Libyan Coastal Highway

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Libyan Coastal Highway
Highway system
Transport in Libya
Map of the Cairo–Dakar Highway #1, with the Libyan Coastal Highway section, in the Trans-African Highway system.
TripoliMisrata double-highway section of the highway (2004)

The Libyan Coastal Highway (Arabic: الطريق الساحلي الليبي‎), formerly the Litoranea Balbo, is a highway that is the only major road that runs along the entire east-west length of the Libyan Mediterranean coastline. It is a section in the Cairo–Dakar Highway #1 in the Trans-African Highway system of the African Union, Arab Maghreb Union and others.

Built under the rule of the Italian dictator Benito Mussolini in colonial Italian Libya in the 1930s, it was named Via Balbia' (or Litoranea Balbo) in honour of governor-general Italo Balbo, but renamed to "Libyan Coastal Highway" after independence and enlarged.

In the 2011 Libyan civil war the highway was a strategic and symbolic element, as the main route through the contested coastal region between Sirte and Benghazi.


The Via Balbia at the Marble Arch with German Panzer III tanks (1941)
The Arch of the Philaeni, March 1937

Italian Libya[edit]

In March 1937, Italian dictator Benito Mussolini made a state visit to Italian Libya to open this new military and civilian highway, built by governor-general Italo Balbo.[1] When Balbo died in 1940 in a plane crash, the Italian government named the 1822 kilometer road Via Balbia in his honour. It was used to improve the economy and viability of the Italian colony of Libya.

The Italians also constructed a minor road parallel to the coastal road, starting from Marj through Marawa, to Lamluda which is 143 km (89 mi) long.[2][3]

The road was built from the Tunisian border to the Egyptian border and was extended in 1940 by the Via della Vittoria inside western Egypt. According to historian Baldinetti the construction was done to give work to more than 10,000 Libyan Arabs.[4]

Near the middle of the road, the border of Italian Tripolitania and Italian Cyrenaica was marked by a Marble Arch, named Arch of Fileni. It was created by the Italian architect Florestano Di Fausto. There was an inscription at the top of the arch which read: Alme Sol, possis nihil urbe Roma visere maius (Latin for "Oh kind Sun, may you never look upon a city greater than Rome"). The "Arch of Fileni" was demolished in 1970 by the new coup d'état revolutionary regime of Muammar Gaddafi.

Course of the Litoranea Balbo and Libyan railways

A railway was planned for the central section of the Litoranea Balbo parallel to the road, to connect Tripoli and Benghazi but little had been built before the outbreak of the Second World War stopped construction.

World War II[edit]

The highway was fully paved. However, in World War II, during the Western Desert Campaign of the Allies North African Campaign, the road was heavily used in fighting the Axis forces, and remained damaged for decades. After the war the "Litoranea Balbo" was partially destroyed but in the 1960s it was improved and enlarged to four lanes in many sections with a new name, the Libyan Coastal Highway.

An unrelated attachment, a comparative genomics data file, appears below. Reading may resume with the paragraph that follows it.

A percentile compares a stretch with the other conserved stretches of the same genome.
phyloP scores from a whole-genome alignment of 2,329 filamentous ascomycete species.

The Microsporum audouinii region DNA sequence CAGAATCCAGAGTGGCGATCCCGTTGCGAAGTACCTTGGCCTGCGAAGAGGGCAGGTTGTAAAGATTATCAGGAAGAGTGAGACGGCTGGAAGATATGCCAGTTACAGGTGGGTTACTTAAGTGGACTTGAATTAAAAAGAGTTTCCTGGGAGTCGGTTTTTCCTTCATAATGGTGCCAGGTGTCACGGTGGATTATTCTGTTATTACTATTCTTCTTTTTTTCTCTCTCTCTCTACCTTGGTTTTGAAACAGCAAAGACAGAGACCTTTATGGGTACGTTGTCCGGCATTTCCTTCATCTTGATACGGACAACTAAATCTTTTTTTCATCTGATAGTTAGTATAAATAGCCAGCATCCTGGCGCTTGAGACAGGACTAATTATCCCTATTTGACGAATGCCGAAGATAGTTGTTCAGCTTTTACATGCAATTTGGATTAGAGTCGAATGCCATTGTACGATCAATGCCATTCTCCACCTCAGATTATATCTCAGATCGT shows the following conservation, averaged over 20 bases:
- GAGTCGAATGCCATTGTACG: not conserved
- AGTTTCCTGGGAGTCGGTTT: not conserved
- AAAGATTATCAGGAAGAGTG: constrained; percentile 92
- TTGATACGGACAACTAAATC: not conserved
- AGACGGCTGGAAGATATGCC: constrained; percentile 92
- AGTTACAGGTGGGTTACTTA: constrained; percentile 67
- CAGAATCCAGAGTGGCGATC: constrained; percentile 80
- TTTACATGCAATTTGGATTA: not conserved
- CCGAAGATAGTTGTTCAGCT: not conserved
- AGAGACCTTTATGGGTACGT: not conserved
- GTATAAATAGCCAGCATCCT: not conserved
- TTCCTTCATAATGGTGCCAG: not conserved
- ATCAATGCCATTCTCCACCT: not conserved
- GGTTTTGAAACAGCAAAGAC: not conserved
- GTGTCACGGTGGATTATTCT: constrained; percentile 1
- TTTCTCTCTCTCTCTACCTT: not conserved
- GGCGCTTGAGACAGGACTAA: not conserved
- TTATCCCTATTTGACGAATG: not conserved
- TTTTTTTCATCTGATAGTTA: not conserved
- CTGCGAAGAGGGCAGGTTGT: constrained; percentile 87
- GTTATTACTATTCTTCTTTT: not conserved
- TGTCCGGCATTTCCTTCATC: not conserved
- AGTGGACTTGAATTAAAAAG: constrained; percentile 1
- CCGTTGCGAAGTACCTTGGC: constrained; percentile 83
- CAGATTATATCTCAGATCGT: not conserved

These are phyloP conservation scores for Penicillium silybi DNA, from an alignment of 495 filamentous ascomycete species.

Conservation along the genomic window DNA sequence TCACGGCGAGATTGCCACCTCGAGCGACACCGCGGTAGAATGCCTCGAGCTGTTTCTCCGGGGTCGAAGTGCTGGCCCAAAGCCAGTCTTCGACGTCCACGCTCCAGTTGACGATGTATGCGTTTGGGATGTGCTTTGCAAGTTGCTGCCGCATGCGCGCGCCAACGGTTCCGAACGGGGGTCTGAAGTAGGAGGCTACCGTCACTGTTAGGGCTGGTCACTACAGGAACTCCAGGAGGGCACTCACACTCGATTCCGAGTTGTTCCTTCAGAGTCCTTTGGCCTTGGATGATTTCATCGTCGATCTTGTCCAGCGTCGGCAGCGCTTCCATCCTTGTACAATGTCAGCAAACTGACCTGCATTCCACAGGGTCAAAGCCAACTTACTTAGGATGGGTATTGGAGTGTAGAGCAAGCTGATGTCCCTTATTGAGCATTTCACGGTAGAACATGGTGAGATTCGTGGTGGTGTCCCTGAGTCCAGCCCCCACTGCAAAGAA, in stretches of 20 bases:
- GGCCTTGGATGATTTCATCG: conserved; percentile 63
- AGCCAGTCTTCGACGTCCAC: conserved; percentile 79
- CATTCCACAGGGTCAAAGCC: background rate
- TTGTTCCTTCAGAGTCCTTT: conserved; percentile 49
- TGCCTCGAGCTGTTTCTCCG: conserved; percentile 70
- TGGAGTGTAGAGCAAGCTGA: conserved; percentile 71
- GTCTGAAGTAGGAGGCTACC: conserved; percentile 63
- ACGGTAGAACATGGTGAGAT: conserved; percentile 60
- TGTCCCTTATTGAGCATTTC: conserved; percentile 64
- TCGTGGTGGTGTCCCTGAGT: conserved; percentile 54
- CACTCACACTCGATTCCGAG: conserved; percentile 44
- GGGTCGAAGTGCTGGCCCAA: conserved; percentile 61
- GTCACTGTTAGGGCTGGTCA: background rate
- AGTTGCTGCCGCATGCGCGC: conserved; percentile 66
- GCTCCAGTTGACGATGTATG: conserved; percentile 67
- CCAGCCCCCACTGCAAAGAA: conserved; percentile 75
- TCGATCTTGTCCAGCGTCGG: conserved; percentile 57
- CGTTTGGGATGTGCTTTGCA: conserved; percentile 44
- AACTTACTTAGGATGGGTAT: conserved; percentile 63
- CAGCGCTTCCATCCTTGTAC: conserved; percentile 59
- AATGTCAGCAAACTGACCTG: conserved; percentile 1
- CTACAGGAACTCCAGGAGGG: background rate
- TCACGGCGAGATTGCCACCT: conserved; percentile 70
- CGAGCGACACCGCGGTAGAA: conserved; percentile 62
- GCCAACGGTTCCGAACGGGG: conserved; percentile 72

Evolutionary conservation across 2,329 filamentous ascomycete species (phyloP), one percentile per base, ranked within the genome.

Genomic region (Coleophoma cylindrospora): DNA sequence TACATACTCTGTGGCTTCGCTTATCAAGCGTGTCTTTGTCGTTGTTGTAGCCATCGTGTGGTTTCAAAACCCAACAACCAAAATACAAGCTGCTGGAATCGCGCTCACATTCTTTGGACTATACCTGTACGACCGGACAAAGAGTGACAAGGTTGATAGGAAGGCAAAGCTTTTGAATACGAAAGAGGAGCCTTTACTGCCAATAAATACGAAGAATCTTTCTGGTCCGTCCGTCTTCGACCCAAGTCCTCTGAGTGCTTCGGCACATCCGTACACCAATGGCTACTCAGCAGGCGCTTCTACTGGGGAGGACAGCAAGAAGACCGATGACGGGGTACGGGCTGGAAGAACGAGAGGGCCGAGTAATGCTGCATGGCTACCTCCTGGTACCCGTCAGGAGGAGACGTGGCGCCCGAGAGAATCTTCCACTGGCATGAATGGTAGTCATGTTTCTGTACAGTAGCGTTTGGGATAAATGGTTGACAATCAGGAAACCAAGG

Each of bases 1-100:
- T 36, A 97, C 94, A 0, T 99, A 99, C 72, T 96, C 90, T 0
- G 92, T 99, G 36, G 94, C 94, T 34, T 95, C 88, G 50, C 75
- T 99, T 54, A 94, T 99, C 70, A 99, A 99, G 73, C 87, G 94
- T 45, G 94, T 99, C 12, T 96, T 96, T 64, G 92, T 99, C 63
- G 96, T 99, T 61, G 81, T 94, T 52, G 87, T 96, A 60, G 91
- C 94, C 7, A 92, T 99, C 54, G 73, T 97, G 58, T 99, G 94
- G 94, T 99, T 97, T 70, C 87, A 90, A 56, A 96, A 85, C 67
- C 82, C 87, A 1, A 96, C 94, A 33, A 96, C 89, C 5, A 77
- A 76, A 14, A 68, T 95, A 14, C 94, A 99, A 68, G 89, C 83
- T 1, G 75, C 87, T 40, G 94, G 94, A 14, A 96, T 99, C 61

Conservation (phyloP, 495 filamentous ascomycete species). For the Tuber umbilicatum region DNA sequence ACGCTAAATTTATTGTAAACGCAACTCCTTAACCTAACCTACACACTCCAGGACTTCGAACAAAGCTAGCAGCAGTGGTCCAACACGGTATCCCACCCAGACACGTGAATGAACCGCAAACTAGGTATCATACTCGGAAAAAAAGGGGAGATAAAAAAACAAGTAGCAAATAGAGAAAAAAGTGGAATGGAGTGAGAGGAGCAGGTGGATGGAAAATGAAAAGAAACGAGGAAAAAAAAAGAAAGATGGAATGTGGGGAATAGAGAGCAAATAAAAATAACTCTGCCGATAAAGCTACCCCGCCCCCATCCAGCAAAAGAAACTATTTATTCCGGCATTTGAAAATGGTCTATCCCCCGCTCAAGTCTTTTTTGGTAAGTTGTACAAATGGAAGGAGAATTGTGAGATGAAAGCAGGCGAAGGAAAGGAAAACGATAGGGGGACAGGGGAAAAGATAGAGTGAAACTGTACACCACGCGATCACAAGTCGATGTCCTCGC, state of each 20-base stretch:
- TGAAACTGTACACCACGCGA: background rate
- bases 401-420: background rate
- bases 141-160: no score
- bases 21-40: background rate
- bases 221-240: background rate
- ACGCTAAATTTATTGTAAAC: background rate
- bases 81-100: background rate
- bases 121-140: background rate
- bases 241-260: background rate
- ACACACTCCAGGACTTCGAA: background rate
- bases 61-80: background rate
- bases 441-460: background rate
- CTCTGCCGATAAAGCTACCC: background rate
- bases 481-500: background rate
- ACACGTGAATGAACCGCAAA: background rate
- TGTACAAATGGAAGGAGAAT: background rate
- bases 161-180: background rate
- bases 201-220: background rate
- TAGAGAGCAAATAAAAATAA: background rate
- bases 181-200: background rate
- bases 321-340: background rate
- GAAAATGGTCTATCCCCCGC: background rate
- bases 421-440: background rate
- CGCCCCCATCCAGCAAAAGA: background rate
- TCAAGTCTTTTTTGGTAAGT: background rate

Independent Libya[edit]

Highway with bridge overpass entrance to the east of Bayda (2010)

The road was renamed Libyan Coastal Highway after the country gained independence and was improved with enlargements. It was fully repaved in 1967.[5] According to Hussein Maziq, prime minister of Libya (1965–1967) under King Idris, there had been plans to make this road a dual carriageway road.[6] Two parts were built: the SabrathaTripoliMisrata section; and the AjdabiyaBenghaziTaucheira section. The entire construction did not occur because of the coup d'état political change by Muammar Gaddafi on 1 September 1969. The "Arch of Fileni" was demolished in 1973 by the new revolutionary regime of dictator Muammar Gaddafi.

Before the 2011 Libyan civil war, the General People's Committee of Libya had issued an order for the Ras AjdirSabratha section to be a dual carriageway road.

It's to be noted that some other roads in northern Cyrenaica are more Coastal, or closer to the coast, than the coastal highway itself, like Tolmeita-Tauchira road, and Derna-Susa road.

2011 civil war[edit]

In the 2011 Libyan civil war the highway was an active component for combat movement and skirmishes, and when a section's access and transit is under control - a strategic and symbolic element.


Map of the central section of the highway in the MisrataSirte region of Tripolitania, and its junction with the northern end of Fezzan Road.

The highway has become a junction for new southbound roads into the Fezzan region and Sahara, and new east-west shortcut highways in Cyrenaica and Tripolitania. They include:

See also[edit]


  1. ^ Pini 1939.
  2. ^ Tarikh Libia men Nehayat al Qarn at Tasi' Ashar hatta Amm 1969, N.E. Prushin, Trans. by Dr. Imad Hatem, Markaz Jihad al Libiyeen lid Dirast at Tarikhiya, 2nd ed., 2005, p.235.
  3. ^ Doxiadis Associates, "Transport in Libya", Vol. 1, prepared for the government of the Kingdom of Libya, March 20, 1965, pp. 96, 123-124.
  4. ^ Baldinetti 2014, p. 50.
  5. ^ El Hadi Mustapha Bulegma, p.487.
  6. ^ A meeting between Maher A. A. Abdussalam & Mr. Maziq.


  • El Hadi Mustapha Bulegma, & Saad Khalil Kezeiri (ed.), " Al Jamahiriya: Dirasa fil Jughrafia", Ad Dar al Jamahiriya lil nashr wa tawzee wa e'lan, Surt, Libya, 1995.
  • G. Pini, La rete stradale dell’Impero in “Africa Italiana”, dicembre 1939, n. 12 (in Italian)
  • Baldinetti, Anna (2014). The Origins of the Libyan Nation: Colonial Legacy, Exile and the Emergence of a New Nation-State. Routledge Studies in Middle Eastern History. New York: Routledge. ISBN 1-13524-501-0.
  • Pini, G (December 1939). "La rete stradale dell'Impero". Africa Italiana (12). ISSN 2160-3049.

External links[edit]

Media related to Libyan Coastal Highway at Wikimedia Commons